News and views from north Bristol's urban village

Friday, 25 March 2011

Westbury Schools: an Academy Zone

The school buildings on Cheltenham Road.Image via Wikipedia

With both of Westbury on Trym's primary and junior schools applying to become academies, BS9 looks like, by September, it will be a neighbourhood with virtually no LEA influence. 

Westbury on Trym C of E Primary is further down the road towards academy status, with formal approval having been given by the Diocesan Board of Education to pursue the academy option and £25,000 from the department of education towards the initial legal and administrative costs of the move. A recent parent questionnaire saw 41 of 45 respondents from the school state that they were in favour of the school becoming an academy.

Elmlea Junior School, meanwhile, has held a public meeting to announce to parents its intentions to seek academy status by the autumn. The process will apparently involve the school becoming a (?) charitable company, rather than the more traditional route of the academy partnering with an external body (such as Oasis Educational Trust or, in the case of Colston's Girls' School, the Mercant Venturers).

The move towards academy status for local primaries was predicted on this blog last May. At the time, I noted that the Ofsted schools rated "outstanding"  and which were therefore eligible for fast tracking to academy status, were heavily concentrated geographically in the north and west of Bristol. The LEA, if such schools left its control and became non-fee-paying state-funded independent schools (which is the essential definition of an academy) would then be left with the less well performing schools in the centre, east and south of the city.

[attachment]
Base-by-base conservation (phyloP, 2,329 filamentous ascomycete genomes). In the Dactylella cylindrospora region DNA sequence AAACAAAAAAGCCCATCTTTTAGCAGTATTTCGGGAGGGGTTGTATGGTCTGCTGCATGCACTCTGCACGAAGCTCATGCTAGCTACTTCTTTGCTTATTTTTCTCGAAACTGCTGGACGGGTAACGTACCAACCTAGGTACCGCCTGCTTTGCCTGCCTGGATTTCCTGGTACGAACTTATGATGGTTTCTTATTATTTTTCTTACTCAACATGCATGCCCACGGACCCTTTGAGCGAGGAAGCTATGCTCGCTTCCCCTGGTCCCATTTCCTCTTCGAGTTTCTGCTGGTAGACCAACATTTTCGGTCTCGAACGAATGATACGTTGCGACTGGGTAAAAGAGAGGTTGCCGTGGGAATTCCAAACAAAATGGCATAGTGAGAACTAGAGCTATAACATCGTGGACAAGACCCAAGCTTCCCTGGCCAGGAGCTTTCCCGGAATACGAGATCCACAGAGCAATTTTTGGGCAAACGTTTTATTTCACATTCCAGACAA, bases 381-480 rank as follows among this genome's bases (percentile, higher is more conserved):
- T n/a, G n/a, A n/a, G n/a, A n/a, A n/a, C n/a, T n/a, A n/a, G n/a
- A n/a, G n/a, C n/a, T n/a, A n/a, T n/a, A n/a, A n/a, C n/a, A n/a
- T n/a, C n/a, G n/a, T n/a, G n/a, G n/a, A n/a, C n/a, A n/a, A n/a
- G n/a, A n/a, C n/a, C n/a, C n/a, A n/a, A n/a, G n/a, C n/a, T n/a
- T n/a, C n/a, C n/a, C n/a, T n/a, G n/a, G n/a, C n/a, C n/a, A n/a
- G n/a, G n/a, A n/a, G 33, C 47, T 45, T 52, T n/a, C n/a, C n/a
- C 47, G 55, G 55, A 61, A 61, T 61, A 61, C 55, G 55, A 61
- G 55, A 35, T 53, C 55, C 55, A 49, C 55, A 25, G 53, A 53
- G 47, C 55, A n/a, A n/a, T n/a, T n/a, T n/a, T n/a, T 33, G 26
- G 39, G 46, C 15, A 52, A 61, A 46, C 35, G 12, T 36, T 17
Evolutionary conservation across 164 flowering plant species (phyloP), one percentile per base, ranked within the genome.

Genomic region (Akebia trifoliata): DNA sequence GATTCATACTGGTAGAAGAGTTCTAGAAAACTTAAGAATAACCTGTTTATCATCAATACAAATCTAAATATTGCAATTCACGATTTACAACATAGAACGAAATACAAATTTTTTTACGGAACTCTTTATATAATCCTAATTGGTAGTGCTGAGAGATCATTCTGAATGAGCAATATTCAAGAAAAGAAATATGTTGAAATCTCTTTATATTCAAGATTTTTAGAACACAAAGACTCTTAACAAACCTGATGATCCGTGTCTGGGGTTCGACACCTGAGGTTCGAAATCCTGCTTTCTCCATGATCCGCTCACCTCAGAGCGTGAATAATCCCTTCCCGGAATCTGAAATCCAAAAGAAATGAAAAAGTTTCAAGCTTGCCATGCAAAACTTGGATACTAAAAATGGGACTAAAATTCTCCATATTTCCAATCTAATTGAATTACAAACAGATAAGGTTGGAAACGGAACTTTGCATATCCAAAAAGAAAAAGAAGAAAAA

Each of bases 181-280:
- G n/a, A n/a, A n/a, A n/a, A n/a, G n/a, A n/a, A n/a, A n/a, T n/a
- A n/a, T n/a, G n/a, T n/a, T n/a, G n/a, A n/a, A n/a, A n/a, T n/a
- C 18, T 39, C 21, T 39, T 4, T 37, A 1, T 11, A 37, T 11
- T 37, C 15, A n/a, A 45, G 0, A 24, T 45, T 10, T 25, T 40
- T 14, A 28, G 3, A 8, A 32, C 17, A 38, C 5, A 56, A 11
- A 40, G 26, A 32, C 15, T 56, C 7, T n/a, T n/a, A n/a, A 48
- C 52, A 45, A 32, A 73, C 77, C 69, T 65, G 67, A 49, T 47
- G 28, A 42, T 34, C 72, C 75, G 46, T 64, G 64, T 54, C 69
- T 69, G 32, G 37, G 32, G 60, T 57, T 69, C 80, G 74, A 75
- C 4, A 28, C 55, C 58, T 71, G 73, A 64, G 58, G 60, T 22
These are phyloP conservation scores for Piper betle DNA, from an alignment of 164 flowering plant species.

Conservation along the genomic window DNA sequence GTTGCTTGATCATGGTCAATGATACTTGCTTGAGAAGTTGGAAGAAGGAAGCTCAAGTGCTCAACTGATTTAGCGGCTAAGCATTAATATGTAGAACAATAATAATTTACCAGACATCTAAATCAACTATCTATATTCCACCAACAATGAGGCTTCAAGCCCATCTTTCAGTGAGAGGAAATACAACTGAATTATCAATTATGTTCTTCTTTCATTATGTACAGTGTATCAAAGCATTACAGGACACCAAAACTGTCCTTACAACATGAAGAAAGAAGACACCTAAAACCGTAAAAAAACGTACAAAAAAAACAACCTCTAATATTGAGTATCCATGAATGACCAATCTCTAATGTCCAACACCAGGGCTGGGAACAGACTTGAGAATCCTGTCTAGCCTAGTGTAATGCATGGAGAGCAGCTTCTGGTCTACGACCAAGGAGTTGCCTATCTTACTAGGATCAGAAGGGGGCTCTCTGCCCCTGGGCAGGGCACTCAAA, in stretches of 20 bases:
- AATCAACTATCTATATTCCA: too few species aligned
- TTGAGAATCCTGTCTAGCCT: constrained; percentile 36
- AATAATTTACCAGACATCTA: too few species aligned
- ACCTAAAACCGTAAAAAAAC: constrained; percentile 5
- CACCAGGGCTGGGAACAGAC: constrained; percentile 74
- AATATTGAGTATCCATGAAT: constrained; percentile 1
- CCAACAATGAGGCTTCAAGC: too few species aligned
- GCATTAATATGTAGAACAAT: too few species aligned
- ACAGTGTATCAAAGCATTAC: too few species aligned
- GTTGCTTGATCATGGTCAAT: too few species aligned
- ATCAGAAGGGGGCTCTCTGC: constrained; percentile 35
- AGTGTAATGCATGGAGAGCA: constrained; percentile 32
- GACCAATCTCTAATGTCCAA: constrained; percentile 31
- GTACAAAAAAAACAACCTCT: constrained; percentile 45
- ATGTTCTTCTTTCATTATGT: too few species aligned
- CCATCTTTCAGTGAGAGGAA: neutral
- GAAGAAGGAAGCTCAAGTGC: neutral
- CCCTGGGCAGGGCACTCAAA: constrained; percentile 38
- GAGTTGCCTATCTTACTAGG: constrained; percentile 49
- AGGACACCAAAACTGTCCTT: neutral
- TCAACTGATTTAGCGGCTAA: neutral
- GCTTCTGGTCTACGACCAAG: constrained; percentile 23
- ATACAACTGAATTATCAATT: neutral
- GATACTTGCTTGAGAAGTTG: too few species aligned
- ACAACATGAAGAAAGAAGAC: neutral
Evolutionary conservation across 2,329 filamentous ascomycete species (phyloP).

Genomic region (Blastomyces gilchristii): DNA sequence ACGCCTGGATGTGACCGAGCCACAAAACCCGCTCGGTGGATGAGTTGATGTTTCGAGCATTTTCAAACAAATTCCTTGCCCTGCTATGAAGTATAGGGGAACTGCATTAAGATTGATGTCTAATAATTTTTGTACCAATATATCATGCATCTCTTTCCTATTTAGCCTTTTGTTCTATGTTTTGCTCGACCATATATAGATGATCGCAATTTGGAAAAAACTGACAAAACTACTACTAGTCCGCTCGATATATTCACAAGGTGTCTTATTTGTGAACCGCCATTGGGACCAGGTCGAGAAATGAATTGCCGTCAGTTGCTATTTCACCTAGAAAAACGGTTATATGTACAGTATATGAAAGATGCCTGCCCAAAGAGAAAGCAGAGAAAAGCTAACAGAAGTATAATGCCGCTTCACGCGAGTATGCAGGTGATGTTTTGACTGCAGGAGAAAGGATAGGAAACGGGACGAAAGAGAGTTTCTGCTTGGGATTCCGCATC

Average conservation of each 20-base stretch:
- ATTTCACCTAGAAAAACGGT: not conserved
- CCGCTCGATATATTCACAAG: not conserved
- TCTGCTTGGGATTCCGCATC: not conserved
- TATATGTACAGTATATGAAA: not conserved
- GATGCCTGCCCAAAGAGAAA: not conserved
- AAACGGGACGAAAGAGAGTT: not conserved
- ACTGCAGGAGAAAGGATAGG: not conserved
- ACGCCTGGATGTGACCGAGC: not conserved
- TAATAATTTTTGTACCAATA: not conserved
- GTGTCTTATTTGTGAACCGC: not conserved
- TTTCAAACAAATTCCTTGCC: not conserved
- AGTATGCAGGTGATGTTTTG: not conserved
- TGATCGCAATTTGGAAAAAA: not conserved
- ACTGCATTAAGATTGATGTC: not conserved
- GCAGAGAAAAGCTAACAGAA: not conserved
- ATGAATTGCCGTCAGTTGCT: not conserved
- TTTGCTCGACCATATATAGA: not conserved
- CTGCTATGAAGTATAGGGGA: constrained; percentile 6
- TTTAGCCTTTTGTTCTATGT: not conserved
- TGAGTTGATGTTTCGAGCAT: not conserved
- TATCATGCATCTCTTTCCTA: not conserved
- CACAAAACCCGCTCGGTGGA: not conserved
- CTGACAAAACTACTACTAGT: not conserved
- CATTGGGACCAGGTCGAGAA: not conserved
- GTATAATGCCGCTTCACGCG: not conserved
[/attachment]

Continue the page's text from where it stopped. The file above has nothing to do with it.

I made the following observation at the time which I think is still applicable:

"Such a development would have major implications for the nature of the state education system. I wonder, for instance, how we would feel if this approach were applied to doctor's surgeries or old people's homes. It's one thing for individuals to "go private" with their medical or retirement needs. It's another to have two types of public service offering the same thing (primary schools) but paid for from different pots and serving, in practice, two different groups of the public - broadly speaking , the haves and the have nots."

In the end, the brave new world of the academy model should, in my mind, be evaluated not only by the outcomes of these schools, but by whether the system overall makes it easier or harder for children from low-income backgrounds to gain a good education and be empowered to realise their potential. 
At present, the verdict is out on that issue.

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